Shakespeare Sonnets Pocket Soap (English)
Lecture Performance series with Adeline Schebesch
MORE DRAMA - A series for digital teaching. Filled with compact knowledge about productions at the Nuremberg State Theatre. Matched to topics in the curriculum, exciting topics about theatre come into the digital classroom!
William Shakespeare is the magician of theatre. His works though, comprise not only wonderful plays, but also equally fascinating poetry. In his sonnets just like in his plays, you encounter drama big and small, sweet love and wild passion, fear, deceit, fatal attraction, darkness and light. Shakespeare took his inspiration from life and worked it into his sonnets. Sometimes, in reading one of them, it is as if characters from his plays appear in the corner of your vision. In this performed lecture in 5 parts, the sonnets are the centre around which we play with the facts and rumours that have come down to us. Adeline Schebesch researched and wrote this series. Walking you through our near empty theatre and into the backstage area, you hear and see some of the sonnets performed and you encounter historical events and stories from a time when the famous theatres of Elizabethan London, too, had to close their gates due to a devastating pandemic, the plague. “If music be the food of love, play on; give me excess of it …” are the famous opening lines from Twelfth Night. We will comply and together with musician and composer Vera Mohrs we invite you into the realm of sounds and music around the sonnets.
I first came across William Shakespeare in school. His so-called Scottish Play, Macbeth, was on the curriculum. I did not understand everything back then, but I was enthralled and wanted to know more, read more. The more I read the more fascinated I became. I have been hooked on Shakespeare ever since. Since I have become a professional actress I work with Shakespeare’s plays time and again - he is probably the world’s best known playwright. Then I discovered his equally fascinating poetry. Last year I happened over an old script of mine, an evening with Shakespeare’s sonnets. All of a sudden I realized that the situation he had to face when he started on his sonnets is almost identical with the problems we have to face today: Then and now societies are in the grip of a great pandemic as well as social and political problems on many levels.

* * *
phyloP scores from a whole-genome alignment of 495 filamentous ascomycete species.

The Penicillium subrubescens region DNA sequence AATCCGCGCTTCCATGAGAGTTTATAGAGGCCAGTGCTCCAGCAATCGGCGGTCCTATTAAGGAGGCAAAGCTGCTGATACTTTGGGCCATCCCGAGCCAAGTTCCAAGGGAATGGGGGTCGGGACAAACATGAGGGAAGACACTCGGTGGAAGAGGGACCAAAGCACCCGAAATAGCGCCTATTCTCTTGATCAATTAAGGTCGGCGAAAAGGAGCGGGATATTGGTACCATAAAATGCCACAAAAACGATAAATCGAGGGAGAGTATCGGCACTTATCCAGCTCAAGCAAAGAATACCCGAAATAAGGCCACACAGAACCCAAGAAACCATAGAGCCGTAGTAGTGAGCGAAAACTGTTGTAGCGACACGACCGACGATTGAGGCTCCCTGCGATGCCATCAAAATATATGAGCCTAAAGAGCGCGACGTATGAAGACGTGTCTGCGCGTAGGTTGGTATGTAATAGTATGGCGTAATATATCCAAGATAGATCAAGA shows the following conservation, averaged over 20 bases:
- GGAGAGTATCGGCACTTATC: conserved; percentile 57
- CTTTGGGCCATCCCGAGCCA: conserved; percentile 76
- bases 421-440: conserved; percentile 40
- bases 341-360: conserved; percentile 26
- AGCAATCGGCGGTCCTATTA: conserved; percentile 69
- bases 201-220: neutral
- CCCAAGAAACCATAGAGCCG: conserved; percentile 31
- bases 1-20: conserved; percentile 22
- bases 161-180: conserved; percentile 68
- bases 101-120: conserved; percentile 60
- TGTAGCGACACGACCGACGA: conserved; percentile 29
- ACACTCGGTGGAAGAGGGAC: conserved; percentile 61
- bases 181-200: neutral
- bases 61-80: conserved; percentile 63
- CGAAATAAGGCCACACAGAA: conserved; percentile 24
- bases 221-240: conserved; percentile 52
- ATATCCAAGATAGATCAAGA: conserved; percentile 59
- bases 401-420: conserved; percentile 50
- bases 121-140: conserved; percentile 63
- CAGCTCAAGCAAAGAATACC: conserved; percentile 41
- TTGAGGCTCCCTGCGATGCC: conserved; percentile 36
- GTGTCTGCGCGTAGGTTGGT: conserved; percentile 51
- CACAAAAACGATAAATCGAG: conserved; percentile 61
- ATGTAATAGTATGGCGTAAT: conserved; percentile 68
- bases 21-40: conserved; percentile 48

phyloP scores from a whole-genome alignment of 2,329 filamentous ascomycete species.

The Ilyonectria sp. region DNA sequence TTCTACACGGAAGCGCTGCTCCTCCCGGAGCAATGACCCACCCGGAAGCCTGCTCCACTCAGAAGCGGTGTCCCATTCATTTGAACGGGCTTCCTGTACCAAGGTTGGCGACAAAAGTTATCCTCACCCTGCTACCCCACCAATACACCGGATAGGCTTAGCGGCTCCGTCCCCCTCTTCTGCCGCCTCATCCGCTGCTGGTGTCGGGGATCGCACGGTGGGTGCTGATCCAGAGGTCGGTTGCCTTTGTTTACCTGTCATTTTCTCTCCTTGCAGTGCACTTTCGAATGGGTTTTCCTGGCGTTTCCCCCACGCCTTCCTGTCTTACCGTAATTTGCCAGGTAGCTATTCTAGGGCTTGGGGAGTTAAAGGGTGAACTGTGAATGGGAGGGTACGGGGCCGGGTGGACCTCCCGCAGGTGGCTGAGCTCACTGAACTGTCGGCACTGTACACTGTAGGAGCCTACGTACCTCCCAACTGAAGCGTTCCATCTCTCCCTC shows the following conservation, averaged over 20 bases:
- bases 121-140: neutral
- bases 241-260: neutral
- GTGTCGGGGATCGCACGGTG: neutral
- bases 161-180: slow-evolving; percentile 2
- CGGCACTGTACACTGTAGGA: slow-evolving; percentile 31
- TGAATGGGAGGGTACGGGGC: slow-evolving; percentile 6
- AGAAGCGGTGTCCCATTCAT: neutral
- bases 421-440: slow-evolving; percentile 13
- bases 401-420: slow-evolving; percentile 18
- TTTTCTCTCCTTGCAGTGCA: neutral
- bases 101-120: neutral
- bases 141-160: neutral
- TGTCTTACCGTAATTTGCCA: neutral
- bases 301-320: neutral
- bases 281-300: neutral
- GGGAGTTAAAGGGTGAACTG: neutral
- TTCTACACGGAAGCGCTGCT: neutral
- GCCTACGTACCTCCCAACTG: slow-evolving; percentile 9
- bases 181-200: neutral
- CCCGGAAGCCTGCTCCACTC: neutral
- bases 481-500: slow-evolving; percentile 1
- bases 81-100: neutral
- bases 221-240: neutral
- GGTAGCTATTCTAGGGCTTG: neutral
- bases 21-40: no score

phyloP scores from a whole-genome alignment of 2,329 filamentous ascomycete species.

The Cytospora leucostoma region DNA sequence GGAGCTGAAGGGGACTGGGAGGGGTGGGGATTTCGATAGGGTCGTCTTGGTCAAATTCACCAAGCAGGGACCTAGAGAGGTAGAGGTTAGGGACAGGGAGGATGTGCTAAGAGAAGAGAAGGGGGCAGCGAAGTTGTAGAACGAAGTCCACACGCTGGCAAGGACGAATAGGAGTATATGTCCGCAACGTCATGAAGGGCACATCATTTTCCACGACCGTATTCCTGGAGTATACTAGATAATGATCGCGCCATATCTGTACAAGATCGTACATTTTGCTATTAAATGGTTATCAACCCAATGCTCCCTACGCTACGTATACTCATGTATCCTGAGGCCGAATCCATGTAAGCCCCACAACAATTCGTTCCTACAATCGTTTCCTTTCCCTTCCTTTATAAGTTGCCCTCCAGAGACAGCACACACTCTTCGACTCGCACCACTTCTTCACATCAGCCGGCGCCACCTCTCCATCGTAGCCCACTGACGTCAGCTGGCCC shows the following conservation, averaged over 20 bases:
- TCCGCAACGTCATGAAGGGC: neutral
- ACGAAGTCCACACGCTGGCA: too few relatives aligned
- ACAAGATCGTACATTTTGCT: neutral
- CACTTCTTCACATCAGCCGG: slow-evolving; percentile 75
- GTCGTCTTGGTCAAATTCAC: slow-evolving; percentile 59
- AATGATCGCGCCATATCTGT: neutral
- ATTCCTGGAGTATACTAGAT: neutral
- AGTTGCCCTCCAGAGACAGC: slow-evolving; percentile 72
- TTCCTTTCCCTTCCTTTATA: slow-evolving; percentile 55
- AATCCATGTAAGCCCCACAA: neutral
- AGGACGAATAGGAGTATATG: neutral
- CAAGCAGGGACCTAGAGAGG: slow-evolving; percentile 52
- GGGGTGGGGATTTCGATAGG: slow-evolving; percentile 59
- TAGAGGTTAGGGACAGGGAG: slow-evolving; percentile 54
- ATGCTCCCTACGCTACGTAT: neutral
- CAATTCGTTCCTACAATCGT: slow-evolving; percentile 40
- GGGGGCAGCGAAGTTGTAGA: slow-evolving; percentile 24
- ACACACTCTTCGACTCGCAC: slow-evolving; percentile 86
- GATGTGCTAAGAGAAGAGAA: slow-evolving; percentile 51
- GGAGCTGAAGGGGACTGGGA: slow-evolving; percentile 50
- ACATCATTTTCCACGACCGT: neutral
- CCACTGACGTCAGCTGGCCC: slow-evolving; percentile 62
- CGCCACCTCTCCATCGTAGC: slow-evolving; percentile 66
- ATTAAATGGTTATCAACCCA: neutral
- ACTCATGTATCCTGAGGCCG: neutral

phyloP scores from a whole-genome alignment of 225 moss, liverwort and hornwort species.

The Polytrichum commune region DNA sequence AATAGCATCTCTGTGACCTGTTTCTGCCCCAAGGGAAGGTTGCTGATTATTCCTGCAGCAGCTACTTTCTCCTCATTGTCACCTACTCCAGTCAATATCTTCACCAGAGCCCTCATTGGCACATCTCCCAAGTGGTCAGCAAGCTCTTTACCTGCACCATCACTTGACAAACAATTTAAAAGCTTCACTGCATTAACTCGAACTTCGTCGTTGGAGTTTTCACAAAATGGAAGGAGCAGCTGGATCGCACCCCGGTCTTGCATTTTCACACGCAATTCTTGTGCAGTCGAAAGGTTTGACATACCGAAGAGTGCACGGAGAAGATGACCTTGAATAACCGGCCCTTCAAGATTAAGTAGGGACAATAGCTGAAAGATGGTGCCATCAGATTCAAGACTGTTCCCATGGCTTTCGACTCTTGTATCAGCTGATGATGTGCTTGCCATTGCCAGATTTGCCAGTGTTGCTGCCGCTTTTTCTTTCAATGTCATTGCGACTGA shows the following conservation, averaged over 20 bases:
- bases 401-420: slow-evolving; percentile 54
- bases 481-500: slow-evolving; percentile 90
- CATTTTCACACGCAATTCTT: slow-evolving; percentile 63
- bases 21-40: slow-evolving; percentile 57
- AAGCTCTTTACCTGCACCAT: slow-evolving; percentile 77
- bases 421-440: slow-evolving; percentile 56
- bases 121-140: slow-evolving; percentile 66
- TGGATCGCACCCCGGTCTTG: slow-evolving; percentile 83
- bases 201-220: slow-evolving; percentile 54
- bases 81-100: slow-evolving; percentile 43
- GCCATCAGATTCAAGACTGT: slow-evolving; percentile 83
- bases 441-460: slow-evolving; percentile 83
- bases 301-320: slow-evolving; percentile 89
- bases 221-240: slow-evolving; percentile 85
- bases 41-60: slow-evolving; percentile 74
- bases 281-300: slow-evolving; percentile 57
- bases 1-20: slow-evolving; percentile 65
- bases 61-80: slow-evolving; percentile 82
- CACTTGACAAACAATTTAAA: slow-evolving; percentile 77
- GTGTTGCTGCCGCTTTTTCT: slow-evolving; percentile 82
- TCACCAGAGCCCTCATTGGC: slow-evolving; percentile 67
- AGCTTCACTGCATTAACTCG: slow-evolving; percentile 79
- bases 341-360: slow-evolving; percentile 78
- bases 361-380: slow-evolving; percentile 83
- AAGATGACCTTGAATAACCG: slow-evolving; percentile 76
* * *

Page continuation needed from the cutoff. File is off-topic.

His sonnets tell us of love and grief, happiness and fear, they are minute stories of encounters, of losses and reunions. On the one hand, they are and will remain riddles and yet he talks to us, tells us something about the adventures of a poet, actor and playwright in the time of Elizabeth I.
Musician and composer Vera Mohrs has joined me first and then other colleagues from the artistic and technical departments have now combined to give you the sonnets and their background as pocket stories of Mr. W. S. in a 5-part lecture performance series.
Part 1 - The plague and the upstart crow
Regie, Text und Performance: Adeline Schebesch
Musik: Vera Mohrs
Kamera: Uli Speith, Joel Raatz, Stefan Witter, Manuela Trier
Ton: Christian Friedrich
Tonassistenz: Joel Raatz
Tonschnitt: Christian Friedrich, Uli Speith, Vera Mohrs
Bildschnitt: Uli Speith, Manuela Trier, Joel Raatz
Grafik: Adeline Schebesch, Joel Raatz
Licht: Nils Riefstahl, Florian Kenner
Dramaturgie: Fabian Schmidtlein
Als Gast: Maximilian Pulst
Part 2 - Loves, idols and wars
Part 3 - The mysterious Mr. W. H.
I hope you have enjoyed our view on Shakespeare’s sonnets. If you want to learn more, you may invite us, Vera and me, into your virtual classroom - or maybe later that year - into your real classroom to work and play with Shakespeare’s sonnets in words and music.
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